They have only gone and double booked the pitch again and so there is to be no send off match for me tonight. I am gutted. I fancied a hat trick tonight and all joking aside it was my chance to say goodbye to two dozen friends most of whom I won't get the chance to see now before I leave tomorrow.
Bob can see I am itching for a game of football on my last night in Makeni and suggests I ask African Minerals if I can join their training session. This is the richest club in the region with big ambitions for the Premier League in coming seasons. I have never had the nerve to ask them if I can join them but as this is my last evening I pluck up the courage.
Five minutes later I am labouring through ten back-to-back shuttle runs from the goal line to the edge of the penalty box. That is basically 360 metres of sprinting. I feel relieved to complete the sprints without having a heart attack or being left two shuttles behind.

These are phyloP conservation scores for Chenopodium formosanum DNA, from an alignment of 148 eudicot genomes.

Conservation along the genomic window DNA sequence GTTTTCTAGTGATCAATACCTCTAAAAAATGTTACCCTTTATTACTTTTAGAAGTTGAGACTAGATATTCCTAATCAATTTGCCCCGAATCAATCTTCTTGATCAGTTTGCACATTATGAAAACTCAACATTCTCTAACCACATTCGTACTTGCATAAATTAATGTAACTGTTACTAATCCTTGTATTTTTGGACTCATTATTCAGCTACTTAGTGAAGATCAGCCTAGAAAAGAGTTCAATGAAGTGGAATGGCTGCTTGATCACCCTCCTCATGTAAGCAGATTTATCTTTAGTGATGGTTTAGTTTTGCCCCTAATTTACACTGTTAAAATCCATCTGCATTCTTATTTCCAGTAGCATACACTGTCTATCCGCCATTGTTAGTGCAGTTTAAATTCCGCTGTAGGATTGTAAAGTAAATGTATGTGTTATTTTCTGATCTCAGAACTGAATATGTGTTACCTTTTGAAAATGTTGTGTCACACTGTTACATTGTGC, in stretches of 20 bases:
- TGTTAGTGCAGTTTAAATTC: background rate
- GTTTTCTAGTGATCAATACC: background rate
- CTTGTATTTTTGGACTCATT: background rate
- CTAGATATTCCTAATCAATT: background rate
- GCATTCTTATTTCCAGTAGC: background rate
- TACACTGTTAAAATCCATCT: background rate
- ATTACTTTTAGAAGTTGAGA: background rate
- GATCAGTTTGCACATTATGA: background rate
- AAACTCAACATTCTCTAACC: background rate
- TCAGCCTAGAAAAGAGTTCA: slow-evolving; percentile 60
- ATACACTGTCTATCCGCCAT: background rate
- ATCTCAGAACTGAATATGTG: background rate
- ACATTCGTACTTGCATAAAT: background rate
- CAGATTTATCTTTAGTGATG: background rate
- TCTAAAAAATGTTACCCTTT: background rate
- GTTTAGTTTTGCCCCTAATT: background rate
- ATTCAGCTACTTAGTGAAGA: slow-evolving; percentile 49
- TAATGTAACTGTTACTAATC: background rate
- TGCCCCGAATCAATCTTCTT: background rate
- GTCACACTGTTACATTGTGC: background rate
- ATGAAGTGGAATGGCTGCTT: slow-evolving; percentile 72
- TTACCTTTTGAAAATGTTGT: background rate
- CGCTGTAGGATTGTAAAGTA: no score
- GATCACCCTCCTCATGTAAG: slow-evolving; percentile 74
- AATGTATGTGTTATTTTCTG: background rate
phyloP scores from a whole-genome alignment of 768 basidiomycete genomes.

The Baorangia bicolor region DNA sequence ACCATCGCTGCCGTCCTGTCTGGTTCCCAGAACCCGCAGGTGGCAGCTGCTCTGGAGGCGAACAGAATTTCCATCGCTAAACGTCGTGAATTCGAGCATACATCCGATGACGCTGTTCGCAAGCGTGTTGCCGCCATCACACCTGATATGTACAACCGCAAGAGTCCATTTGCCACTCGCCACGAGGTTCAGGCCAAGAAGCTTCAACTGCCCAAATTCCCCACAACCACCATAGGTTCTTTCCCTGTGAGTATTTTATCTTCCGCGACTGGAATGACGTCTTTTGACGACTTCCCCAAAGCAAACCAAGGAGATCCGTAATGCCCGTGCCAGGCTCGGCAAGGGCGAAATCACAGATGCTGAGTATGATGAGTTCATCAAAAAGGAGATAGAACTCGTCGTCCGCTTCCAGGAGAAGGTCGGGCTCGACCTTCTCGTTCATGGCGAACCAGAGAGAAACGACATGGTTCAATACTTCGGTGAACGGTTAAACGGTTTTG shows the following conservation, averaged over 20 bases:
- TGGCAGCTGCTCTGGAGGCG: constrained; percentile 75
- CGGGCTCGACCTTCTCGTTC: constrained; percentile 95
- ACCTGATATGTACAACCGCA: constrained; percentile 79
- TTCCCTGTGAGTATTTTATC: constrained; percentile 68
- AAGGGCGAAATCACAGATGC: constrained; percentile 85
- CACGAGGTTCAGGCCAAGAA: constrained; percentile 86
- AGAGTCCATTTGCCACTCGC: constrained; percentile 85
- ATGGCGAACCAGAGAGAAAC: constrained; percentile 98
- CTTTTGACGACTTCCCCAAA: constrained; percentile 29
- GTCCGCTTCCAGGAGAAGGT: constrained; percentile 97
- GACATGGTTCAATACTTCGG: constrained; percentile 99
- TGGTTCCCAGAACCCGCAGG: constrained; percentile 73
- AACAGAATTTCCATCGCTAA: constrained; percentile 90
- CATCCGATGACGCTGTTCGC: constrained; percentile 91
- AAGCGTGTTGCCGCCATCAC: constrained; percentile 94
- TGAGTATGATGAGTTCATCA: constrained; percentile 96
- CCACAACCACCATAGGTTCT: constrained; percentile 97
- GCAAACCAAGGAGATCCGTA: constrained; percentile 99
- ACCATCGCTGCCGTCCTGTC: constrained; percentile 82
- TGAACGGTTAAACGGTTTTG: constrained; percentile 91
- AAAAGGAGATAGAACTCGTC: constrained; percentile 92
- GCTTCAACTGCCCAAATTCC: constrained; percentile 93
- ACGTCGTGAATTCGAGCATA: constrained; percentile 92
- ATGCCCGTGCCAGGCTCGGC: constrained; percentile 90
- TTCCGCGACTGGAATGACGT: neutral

"Now sprint as fast as you can between the six yard box and the goal line"
These shuttles seems to go on forever and I feel like my lungs are going to explode.
Only half of the squad is here tonight as the other lads have been excused and are en route to some of the several dozen football cinemas in town for Arsenal v Bayern Munich.
We end up playing an 8-a-side match at the 'stadium of light'. The standard is high and the fitness levels even higher. Football is like an art form with these lads and when I find myself as the last defender against two oncoming forwards I blast the ball up pitch to clear the danger. "Have it!"
"Why you do that?" one lad asks me gesticulating that I could have instead controlled the ball, flicked it over one of the lads, shimmied the other and chipped the ball to him twenty yards away.
The session is hugely enjoyable. "See you tomorrow; the same time" the coach tells me, patting me on the back.
"I'd love to but I'm leaving tomorrow. I fly to England on Friday."
"Well as soon as you get back from your trip home come down here and join us again."
Oh, no. I am gutted. If only I'd asked to train with these lads six weeks ago; I could have played every evening under the lights with this classy outfit.